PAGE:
The Women’s World Team Championship starts on Sunday with the opening ceremony and our presentation of the teams who will be competing in Paris continues. India will rest their hopes on their favourite partnership – Joshna Chinappa and Dipika Pallikal Karthik. The Commonwealth Games gold medallists will also bring their experience to their junior teammates.

Indian Squash has been doing so well lately that it is hard to believe it will only be the fifth time the women’s national team takes part in the WWTC. This makes their performance in 2012 all the more remarkable: they had finished fifth, only losing to future champions Egypt and beating teams like Ireland or Hong Kong. After dropping to 14th two years ago (mainly because of Dipika Pallikal Karthik’s absence), the Indian girls want to go back on the right track. Coach Cyrus Poncha said a top-eight finish “is what we are aiming for. We should do better than two years ago. Getting into the quarter finals is our first goal.” India’s number world 1 Joshna Chinappa concurs and feels the team is looking to first enter the top eight, and then take it one step at a time. “It will be tough, no doubt, but we will do our best,” she said. The first step will be in pool A, where they will need to beat New Zealand – in what will be one of the closest encounters in the group stage – if they want to progress.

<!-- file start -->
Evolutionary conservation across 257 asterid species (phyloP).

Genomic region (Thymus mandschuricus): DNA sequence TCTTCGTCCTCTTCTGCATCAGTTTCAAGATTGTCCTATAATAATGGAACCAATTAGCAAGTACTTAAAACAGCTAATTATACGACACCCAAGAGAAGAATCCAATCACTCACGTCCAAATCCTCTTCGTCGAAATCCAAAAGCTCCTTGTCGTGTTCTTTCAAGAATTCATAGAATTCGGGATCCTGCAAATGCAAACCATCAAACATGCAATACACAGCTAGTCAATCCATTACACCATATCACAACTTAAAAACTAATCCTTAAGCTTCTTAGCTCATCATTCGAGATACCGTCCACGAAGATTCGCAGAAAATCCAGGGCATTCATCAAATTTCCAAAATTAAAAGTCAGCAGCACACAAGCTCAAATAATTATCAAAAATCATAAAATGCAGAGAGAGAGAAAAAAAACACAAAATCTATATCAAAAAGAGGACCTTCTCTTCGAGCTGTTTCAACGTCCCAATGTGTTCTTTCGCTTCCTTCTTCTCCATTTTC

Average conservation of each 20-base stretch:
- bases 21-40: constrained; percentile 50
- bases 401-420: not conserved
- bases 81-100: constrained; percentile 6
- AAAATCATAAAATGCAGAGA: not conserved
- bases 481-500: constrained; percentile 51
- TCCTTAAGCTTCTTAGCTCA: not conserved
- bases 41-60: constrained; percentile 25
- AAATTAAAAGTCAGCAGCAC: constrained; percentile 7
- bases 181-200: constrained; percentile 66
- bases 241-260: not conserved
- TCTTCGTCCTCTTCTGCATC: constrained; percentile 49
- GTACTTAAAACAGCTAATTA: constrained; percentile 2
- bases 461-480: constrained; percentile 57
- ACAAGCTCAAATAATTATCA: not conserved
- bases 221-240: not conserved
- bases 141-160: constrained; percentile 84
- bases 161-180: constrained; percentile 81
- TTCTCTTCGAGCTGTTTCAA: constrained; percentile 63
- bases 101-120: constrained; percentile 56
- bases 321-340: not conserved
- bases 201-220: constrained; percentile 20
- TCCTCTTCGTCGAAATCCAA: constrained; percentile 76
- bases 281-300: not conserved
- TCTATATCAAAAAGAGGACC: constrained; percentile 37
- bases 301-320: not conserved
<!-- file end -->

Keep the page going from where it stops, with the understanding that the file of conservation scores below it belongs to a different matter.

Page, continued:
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To reach that goal, India will rely on their star duo – Joshna Chinappa and Dipika Pallikal Karthik. Although they are not from the same generation, the two players have had great success in international events together, bringing some silverware to their country. Their greatest achievement is without the shadow of a doubt their Commonwealth Games Doubles gold medal in 2014. “We had come from nowhere to win the gold medal. Nobody really saw us as serious challengers. That made it something special,” Pallikal Karthik said. “When it comes to a team, we are at our best. We enjoy each other’s company.” This event will also serve as a platform for the two juniors in the squad. For Sunayna Kuruvilla and Akansha Salunkhe, it will be a learning experience and an opportunity to prove to one and all that they are here for the long haul. Sunaya is Pallikal’s cousin and will welcome her support in Paris. “Having her by my side is a great plus,” she says. “Most of the time she travels, but whenever she is free and in town, we catch up and train together. She gives me a lot of tips and talking to her gives me a lot of confidence. She is super supportive and encourages me a lot.